Making Recommendations to the Hiring Manager
Once interviews are completed, the search committee chair should meet with the hiring manager to make recommendations for hire. The chair should provide the hiring manager with the committee’s findings, based on the initial set of instructions.
The task of understanding how the committee’s final recommendations are to be brought forward to the hiring manager will vary. Typically, the search committee is asked to provide an unranked list of finalists with an in-depth assessment of strengths and areas for development. Occasionally, the search committee is instructed to rank candidates for the hiring manager, or even to make a hiring recommendation. It should be made very clear that the hiring manager is not bound by the committee’s ranking in making his or her selection. It should also be made clear that the hiring manager can reject any recommendations made by the committee if they are not satisfied with the final candidates. The committee may be instructed to start over if the applicant pool is not acceptable for any reason.
After receiving the search committee’s recommendations, the hiring manager has the right to conduct further investigation and evaluation of an applicant’s experience and/or qualifications, or reject the recommendations of the search committee and reopen the search.
Will the Committee or the Hiring Manager Check References and Verify Credentials?
This very important step should have been assigned by the hiring manager when s/he formally charged the search committee with their instructions/duties. Checking professional references and verifying all credentials, i.e., degree, certifications, licenses, are required before a recommendation to hire may be submitted to the Business Center Human Resources Office.
Preparing a Draft Letter of Offer
When the hiring manager selects an applicant for an unclassified appointment, s/he MUST FIRST confirm that the applicant meets all of the required qualifications for the position before proceeding. Then, s/he may contact the applicant and make a verbal offer, being sure to make clear that the offer is contingent upon the Business Center Human Resources Office’s written approval. Salary, start date, and other conditions of employment can be negotiated at this point if they are consistent with the information approved on the posting for the position. If the conditions of employment are not consistent with the information approved on the posting, the hiring manager must contact the Business Center Human Resources Office to discuss his/her recommended terms and conditions of employment before an offer of employment can be negotiated. Promising specific terms and conditions of employment (i.e., the appointment salary) with an applicant before an appointment is approved can be DANGEROUS because the terms and conditions of employment offered may not be approved by OHR. The safe practice is for a hiring manager to make a verbal offer contingent upon review and approval of the offer by the Business Center Human Resources Office.
The hiring manager or the search administrator will create the draft offer letter and upload it to the Online Position Description and Recruiting System per the instructions in the User Guide for the Online PD and Recruiting System. Sample unclassified offer letters are available on the Office of Human Resources website to assist with the creation of offer letters. These sample letters are accessible at the OHR Employment Services, Recruitment and Selection Resources page.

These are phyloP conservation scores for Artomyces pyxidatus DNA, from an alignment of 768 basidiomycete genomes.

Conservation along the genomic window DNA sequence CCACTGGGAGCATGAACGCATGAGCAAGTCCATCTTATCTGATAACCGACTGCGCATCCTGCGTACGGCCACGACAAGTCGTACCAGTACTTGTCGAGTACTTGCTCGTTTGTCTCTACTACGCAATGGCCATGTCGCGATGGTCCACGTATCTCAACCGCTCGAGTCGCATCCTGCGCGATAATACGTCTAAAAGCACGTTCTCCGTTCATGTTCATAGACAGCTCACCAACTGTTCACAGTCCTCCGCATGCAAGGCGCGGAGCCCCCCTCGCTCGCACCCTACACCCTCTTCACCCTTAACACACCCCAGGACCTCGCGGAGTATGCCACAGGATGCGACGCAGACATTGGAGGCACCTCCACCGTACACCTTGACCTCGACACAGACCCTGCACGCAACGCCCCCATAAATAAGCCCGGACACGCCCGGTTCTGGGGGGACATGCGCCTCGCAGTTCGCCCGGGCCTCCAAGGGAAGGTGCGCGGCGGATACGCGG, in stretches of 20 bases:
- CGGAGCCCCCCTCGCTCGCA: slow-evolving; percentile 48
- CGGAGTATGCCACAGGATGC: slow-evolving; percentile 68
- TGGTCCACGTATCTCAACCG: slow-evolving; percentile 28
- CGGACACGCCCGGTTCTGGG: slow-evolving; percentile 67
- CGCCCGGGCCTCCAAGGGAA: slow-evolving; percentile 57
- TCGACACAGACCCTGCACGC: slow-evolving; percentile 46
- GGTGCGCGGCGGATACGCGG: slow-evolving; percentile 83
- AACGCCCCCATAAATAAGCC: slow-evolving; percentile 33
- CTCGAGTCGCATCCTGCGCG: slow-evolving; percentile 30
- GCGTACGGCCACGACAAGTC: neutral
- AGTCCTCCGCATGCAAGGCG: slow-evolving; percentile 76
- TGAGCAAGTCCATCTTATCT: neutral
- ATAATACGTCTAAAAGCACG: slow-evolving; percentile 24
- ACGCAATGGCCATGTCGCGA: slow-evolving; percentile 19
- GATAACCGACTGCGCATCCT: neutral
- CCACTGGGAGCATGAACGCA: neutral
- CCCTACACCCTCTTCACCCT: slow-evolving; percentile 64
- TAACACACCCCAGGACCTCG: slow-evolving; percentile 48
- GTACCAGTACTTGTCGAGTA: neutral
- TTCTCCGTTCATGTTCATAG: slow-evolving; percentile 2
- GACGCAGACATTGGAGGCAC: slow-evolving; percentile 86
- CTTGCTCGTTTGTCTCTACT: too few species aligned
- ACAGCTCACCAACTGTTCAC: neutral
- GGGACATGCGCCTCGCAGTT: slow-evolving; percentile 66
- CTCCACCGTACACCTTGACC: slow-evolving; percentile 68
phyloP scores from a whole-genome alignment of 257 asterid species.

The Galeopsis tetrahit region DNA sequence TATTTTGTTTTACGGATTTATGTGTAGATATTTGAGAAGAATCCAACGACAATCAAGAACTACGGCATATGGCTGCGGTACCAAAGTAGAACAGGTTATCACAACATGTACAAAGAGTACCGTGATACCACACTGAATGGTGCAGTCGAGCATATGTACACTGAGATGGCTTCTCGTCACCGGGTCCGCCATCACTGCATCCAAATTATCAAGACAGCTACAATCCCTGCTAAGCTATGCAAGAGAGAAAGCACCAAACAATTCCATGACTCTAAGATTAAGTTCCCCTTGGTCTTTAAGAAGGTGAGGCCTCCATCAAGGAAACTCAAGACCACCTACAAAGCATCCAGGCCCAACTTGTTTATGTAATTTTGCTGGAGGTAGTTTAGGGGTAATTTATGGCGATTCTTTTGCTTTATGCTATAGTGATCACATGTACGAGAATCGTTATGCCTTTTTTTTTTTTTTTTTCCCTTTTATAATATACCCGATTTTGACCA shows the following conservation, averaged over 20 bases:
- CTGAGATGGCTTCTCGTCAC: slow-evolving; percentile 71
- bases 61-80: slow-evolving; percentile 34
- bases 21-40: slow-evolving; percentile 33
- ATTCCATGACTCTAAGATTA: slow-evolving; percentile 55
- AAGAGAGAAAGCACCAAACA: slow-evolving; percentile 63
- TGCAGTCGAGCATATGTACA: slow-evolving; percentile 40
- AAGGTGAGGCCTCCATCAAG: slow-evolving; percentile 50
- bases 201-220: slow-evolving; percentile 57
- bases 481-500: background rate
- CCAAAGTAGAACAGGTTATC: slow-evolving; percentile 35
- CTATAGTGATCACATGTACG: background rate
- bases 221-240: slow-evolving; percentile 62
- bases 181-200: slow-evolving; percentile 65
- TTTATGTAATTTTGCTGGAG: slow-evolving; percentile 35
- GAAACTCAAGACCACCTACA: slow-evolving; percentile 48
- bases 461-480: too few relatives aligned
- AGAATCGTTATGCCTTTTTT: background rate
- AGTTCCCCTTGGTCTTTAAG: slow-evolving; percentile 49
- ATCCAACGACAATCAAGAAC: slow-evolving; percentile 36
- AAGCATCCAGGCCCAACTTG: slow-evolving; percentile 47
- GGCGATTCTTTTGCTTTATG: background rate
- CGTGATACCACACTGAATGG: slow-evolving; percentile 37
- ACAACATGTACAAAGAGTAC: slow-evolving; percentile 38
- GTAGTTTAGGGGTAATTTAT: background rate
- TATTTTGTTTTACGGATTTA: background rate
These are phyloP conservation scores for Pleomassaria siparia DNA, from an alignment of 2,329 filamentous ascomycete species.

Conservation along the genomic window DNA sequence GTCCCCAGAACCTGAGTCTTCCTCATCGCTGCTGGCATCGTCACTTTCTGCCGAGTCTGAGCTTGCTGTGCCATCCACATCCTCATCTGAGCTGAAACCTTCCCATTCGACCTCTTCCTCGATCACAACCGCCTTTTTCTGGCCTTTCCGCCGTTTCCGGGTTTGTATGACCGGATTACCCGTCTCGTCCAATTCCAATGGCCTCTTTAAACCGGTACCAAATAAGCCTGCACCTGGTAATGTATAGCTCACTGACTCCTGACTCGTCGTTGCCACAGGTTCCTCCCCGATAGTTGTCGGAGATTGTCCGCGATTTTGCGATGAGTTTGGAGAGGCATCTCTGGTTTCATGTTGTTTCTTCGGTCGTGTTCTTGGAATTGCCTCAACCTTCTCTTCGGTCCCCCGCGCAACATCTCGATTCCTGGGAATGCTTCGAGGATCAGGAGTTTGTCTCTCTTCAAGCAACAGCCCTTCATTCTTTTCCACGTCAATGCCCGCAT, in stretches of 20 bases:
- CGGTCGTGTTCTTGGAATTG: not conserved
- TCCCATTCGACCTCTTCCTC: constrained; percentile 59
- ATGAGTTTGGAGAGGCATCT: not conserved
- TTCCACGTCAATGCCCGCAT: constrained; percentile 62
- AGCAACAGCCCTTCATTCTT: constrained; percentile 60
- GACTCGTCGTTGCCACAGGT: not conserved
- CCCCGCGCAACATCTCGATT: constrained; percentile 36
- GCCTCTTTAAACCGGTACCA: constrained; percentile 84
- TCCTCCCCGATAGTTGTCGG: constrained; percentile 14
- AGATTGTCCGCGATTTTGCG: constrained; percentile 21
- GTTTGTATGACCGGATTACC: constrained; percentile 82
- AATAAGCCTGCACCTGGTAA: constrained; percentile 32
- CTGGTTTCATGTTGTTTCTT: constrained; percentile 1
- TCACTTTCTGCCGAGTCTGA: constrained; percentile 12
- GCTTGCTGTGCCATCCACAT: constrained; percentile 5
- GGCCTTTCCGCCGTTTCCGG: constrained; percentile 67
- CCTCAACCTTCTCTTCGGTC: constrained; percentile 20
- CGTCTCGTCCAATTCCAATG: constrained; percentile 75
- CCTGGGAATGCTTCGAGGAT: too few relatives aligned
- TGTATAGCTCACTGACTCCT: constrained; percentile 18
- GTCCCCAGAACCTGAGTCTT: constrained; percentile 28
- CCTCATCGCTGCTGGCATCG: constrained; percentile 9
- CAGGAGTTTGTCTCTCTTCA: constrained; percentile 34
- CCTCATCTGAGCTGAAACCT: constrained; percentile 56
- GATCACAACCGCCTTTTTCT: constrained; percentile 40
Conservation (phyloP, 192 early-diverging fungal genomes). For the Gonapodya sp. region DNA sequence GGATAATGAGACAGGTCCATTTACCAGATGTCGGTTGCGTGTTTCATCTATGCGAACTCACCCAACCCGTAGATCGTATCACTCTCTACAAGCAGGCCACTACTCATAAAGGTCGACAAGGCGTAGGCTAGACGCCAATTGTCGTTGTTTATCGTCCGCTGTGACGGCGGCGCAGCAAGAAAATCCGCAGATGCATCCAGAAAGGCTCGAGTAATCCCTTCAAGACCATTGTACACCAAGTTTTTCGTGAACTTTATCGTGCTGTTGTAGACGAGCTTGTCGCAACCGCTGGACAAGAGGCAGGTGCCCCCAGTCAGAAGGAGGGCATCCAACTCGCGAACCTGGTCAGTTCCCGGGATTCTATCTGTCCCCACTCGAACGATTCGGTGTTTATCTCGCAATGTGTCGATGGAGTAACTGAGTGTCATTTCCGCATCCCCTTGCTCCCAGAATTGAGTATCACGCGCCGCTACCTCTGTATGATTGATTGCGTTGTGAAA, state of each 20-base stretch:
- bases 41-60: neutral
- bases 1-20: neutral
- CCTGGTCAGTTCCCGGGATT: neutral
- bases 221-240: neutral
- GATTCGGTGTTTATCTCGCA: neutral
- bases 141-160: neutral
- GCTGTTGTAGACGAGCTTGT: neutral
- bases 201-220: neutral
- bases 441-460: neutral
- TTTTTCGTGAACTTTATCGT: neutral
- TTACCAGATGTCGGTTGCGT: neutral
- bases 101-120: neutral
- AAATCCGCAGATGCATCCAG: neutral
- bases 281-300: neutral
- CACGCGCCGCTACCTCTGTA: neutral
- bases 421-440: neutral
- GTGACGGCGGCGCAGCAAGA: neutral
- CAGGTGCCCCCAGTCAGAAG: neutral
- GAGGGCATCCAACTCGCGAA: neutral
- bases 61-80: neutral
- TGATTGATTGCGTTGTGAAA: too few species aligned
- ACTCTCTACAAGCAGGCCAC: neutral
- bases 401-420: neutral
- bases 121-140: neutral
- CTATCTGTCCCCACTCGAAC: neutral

Hiring managers do not have permission to make a verbal offer of employment to an applicant before the appointment and draft offer letter are both reviewed by the Business Center Human Resources Office. The Collective Bargaining Agreement between the Oregon University System and SEIU, Local 503, OPEU entitles classified employees notified of a pending layoff the right to be placed into vacant positions for which they are qualified. See the Collective Bargaining Agreement for additional information. HR must also determine that the applicant of choice meets ALL of the required minimum qualifications for the position.
The hiring manager or the search administrator will create the draft offer letter and upload it to the hiring proposal in the Online Position Description and Recruiting System (PeopleAdmin) per the instructions in Initiator - Applicant Disposition and Initiating a Hiring Proposals Guide. Sample classified offer letters are available on the Office of Human Resources website to assist with the creation of offer letters. These sample letters are accessible at the OHR Employment Services, Recruitment and Selection Resources page.
Sending a Written Offer of Employment to an Applicant
Once an offer letter is approved by the Business Center Human Resources Office, the hiring manager must sign the offer letter and send it to the applicant. In some cases, it may be reasonable to request that the offer letter be returned by a specific date.
If a position requires a background check, DMV check, or other licenses/certifications, the offer of employment will be contingent upon completion of the checks and verifications of the licenses/certifications. The employee CANNOT begin working in the position until these checks and verifications are completed with satisfactory results.
Securing US Work Authorization for Non-Resident Applicants after Acceptance of the Written Offer:
The process of obtaining work authorization varies in terms of time and complexity, depending upon the type of visa status for which the individual applicant is qualified. Once a candidate has accepted an offer, the Office of International Services (OIS) is available to work with departments/Schools/Colleges to secure US work authorization. All offer letters should state that the offer is contingent upon the ability to secure US work authorization. This paragraph is included in all offer letter templates.